Nobody really knows. Well, nobody who isn’t Ken Paxton, anyway.
How Paxton is paying for his criminal defense — a legal tab estimated to easily exceed a million dollars — is one of the ongoing puzzles in the case against the state’s top lawyer.
Beyond confirming he would not use campaign contributions or taxpayer dollars, which he cannot by law because the case is not related to his public duties, the McKinney Republican has declined to elaborate on how he is covering his legal expenses. Mateja did not respond to a request for comment.
Soliciting donations for a legal defense fund would be difficult without running afoul of the state’s bribery statutes prohibiting elected officials from receiving gifts from individuals or entities subject to their authority, which, in the case of the attorney general’s office, could be quite broad.
Paxton could be footing the bill personally. But it’s unclear whether that is an option for the former lawmaker, who earns about $153,000 a year as attorney general. Prior to taking statewide office in 2014, he served in the Legislature for more than a decade, making a living as a lawyer and investor. His 2015 personal financial statement, filed as a part of required disclosures for state officials, reported a number of business and real estate holdings, including a title company and cellular tower.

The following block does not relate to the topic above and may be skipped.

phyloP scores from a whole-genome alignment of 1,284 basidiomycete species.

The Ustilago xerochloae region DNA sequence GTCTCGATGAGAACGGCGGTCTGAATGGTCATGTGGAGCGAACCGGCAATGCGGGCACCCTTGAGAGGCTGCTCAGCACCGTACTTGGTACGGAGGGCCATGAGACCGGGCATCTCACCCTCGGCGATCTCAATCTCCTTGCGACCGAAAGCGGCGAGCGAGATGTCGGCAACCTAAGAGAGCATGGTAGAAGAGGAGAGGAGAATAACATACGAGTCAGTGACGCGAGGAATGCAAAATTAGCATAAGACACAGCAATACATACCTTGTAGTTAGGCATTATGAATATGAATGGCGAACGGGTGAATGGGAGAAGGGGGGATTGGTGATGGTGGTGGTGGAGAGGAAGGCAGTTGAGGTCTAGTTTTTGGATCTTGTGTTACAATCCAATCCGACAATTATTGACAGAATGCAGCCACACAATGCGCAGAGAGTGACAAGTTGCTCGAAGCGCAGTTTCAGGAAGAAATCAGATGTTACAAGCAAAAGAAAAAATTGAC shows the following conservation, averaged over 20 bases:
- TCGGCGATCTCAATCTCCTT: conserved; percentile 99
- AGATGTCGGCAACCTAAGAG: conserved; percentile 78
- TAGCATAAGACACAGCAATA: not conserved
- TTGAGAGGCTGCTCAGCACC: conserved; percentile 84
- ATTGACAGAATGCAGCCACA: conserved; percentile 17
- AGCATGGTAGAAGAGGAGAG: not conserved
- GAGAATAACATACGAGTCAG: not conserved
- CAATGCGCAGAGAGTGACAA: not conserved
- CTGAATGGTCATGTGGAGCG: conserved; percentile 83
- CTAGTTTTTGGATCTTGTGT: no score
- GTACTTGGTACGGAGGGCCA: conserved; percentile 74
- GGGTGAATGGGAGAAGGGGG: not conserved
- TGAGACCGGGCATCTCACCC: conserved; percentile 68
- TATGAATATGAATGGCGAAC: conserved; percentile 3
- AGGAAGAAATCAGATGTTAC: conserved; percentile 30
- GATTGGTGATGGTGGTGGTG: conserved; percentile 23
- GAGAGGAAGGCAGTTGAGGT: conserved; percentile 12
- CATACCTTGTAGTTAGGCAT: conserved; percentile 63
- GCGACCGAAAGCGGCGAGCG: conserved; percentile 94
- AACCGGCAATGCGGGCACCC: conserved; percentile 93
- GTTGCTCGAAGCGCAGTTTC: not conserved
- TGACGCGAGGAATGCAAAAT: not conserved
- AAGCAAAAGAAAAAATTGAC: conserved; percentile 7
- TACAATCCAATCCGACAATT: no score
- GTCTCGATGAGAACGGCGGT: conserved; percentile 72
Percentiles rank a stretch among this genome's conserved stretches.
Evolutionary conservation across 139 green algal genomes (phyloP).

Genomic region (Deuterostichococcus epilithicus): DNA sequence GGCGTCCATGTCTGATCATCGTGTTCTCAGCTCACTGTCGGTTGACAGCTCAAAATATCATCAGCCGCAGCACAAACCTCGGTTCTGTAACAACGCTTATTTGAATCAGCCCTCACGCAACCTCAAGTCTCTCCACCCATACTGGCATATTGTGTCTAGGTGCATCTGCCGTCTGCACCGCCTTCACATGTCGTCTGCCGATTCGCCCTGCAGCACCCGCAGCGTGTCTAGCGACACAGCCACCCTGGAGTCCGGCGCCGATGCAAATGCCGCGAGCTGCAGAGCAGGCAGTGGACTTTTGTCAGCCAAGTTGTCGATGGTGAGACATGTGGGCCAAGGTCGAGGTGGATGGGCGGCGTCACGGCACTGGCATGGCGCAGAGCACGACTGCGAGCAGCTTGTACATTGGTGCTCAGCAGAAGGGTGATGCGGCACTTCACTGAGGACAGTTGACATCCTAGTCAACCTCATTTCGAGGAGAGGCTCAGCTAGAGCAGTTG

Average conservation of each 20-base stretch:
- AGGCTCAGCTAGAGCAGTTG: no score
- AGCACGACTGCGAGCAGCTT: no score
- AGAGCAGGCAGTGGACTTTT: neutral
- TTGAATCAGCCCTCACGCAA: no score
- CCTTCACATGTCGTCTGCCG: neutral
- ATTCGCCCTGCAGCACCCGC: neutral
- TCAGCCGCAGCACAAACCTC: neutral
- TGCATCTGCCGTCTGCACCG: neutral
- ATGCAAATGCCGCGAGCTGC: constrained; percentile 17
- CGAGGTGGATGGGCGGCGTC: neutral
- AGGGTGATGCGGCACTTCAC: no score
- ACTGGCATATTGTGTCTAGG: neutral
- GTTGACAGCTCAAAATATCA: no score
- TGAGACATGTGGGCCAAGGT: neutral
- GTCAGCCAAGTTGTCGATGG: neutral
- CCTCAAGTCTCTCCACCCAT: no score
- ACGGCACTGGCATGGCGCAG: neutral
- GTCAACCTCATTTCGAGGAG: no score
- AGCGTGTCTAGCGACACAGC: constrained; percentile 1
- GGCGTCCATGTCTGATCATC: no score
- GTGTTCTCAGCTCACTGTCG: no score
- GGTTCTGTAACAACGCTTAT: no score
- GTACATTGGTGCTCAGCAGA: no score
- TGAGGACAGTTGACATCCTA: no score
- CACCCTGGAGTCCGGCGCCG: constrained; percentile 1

It’s tough to get a full picture of Paxton’s finances from the statement, which only requires officials to report broad ranges of assets. But it does indicate he has a number of shares in stocks and mutual funds, as well as business assets that amount to a minimum of $35,000.
If Paxton is unwilling or unable to pay his legal team on his own dime, it leaves him in a difficult spot. He could step down from office, which would free him up to raise money for a defense fund. But Paxton has said he will not resign — and he has so far faced no political pressure to do so.
He may find lawyers sympathetic to his plight willing to offer their services pro bono or at a deep discount. That scenario also seems unlikely. (Mateja did not respond to a question about whether any of Paxton’s legal team had discounted their services.)
“A case like Paxton’s could easily consume most, if not all, of a lawyer’s time. Unless the lawyer is independently wealthy, he or she could simply not afford to undertake such a time-consuming case without being paid significant fees,” said Dallas appellate lawyer Chad Ruback in an email. Ruback estimated that the collective rate for Paxton’s team could exceed $3,000 per hour, with a total fee for his defense easily passing one million dollars.
See here for the background. Is it in poor taste for me to note that Paxton could claim indigency and have an attorney provided for him? I’m sure Collin County will be delighted to help out. If anyone thinks this would be unfair to Paxton, I’d remind you that people have been represented by court-appointed attorneys in capital murder cases. Admittedly, that hasn’t always worked out well for the defendants, but as far as the state of Texas and more than a few appeals court justices are concerned, it was all hunky dory. I’m just saying, there is a way forward here that doesn’t involve murky ethics or potential conflicts of interest.